Despite the increase in revenues, the government has not been able to reduce the fiscal deficit as the Congress government has announced quite a few freebies that is costing the exchequer. To shore up revenues, the Congress government is planning to increase tax on liquor which in turn will push up the prices. The proposal made recently is expected to come into effect soon. The previous Bharat Rashtra Samiti (BRS) government in its term had hiked the liquor prices twice and now the Revanth Reddy government is contemplating, in five years that would be the third tax hike.

An industry veteran told Ambrosia “Nobody likes a tax increase. As liquor is a discretionary product, people slip down the value chain or they resort to alternate sources of supply, so both of which have implications to both the state government and the suppliers. In that respect, it is not the best of moves.  This kind of thing is happening in other states, given that they have made electoral promises and have to fund that and alcobev is the soft target.”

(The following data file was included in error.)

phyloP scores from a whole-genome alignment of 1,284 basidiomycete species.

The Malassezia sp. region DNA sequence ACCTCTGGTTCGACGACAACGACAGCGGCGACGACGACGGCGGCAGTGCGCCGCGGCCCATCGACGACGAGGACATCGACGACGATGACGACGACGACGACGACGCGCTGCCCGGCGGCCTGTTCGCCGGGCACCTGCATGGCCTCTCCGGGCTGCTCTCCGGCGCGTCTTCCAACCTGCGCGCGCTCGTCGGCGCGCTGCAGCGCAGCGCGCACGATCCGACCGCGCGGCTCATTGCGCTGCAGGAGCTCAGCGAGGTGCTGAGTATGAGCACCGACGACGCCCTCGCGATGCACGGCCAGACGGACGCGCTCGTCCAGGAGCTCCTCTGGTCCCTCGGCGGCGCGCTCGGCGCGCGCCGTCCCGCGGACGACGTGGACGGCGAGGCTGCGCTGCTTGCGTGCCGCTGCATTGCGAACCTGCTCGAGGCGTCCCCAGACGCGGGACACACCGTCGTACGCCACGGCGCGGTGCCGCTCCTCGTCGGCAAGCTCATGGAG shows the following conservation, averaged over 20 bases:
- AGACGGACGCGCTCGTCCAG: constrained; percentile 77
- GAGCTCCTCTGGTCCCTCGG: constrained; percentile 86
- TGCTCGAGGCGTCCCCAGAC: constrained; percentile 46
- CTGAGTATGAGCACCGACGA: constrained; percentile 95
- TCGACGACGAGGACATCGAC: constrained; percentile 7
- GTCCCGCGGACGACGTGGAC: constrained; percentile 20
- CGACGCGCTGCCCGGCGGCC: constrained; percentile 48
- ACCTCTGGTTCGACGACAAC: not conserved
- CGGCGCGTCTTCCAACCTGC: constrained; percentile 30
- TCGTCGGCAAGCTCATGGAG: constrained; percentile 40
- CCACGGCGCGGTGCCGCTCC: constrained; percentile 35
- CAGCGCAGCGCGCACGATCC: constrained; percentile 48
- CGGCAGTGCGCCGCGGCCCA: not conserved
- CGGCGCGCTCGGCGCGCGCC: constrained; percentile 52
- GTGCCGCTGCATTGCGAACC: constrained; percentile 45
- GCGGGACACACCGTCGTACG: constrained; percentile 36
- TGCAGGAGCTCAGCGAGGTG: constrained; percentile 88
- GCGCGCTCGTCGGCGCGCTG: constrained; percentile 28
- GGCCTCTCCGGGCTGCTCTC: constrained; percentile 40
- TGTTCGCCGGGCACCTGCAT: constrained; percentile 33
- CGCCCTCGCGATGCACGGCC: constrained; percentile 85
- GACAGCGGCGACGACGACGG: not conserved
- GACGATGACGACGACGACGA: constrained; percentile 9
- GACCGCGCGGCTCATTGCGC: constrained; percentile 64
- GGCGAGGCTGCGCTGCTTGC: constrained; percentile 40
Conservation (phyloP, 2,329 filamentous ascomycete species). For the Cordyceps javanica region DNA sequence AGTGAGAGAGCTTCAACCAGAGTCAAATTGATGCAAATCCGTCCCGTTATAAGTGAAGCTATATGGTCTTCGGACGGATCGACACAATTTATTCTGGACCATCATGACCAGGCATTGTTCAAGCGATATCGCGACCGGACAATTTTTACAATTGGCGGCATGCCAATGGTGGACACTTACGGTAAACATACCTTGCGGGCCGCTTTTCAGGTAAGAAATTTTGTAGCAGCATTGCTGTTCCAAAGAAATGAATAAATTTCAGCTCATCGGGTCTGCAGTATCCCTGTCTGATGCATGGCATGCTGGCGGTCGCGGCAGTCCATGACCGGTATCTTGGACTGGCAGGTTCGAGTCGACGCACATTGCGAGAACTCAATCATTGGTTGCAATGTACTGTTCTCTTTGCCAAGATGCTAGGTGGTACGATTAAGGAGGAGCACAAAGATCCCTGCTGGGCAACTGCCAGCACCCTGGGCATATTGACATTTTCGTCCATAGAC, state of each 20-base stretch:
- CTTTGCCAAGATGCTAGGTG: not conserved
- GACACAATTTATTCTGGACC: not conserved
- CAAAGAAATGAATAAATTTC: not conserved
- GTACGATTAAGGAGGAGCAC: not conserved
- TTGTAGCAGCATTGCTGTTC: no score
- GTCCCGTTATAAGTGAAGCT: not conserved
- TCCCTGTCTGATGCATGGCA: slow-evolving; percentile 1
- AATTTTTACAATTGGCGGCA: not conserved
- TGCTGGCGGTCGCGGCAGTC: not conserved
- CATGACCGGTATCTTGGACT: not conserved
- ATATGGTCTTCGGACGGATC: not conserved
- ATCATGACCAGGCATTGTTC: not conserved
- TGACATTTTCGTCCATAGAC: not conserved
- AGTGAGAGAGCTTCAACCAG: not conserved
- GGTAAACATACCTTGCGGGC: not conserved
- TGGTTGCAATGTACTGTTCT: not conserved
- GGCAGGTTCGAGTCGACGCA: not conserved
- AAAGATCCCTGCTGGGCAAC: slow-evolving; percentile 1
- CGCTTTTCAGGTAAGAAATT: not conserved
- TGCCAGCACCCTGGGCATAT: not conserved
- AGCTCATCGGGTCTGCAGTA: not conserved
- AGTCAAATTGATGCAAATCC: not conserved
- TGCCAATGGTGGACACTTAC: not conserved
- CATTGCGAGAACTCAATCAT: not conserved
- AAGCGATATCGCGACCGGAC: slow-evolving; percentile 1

The veteran who has held top posts in various companies said “As of now, we don’t know what levels the tax is going to be increased. Somewhere, there is a mention of license fee going up, we don’t know whether it is tax on consumer or manufacturers/suppliers or both we don’t know yet.”

The CEO of the International Spirits & Wines Association of India (ISWAI), Nita Kapoor in an interview with ET Hospitality has called for urgent attention to the critical issue of high state excise duties that account nearly 70- 80 percent of consumer MRP, inflationary pressures adding significant pressures on the industry. As inflation rates rise in the country, the alco-bev sector faces significant challenges due to escalating costs of production, transportation, raw materials, and exorbitant import duties. This combination poses a dire threat to the industry’s sustainability.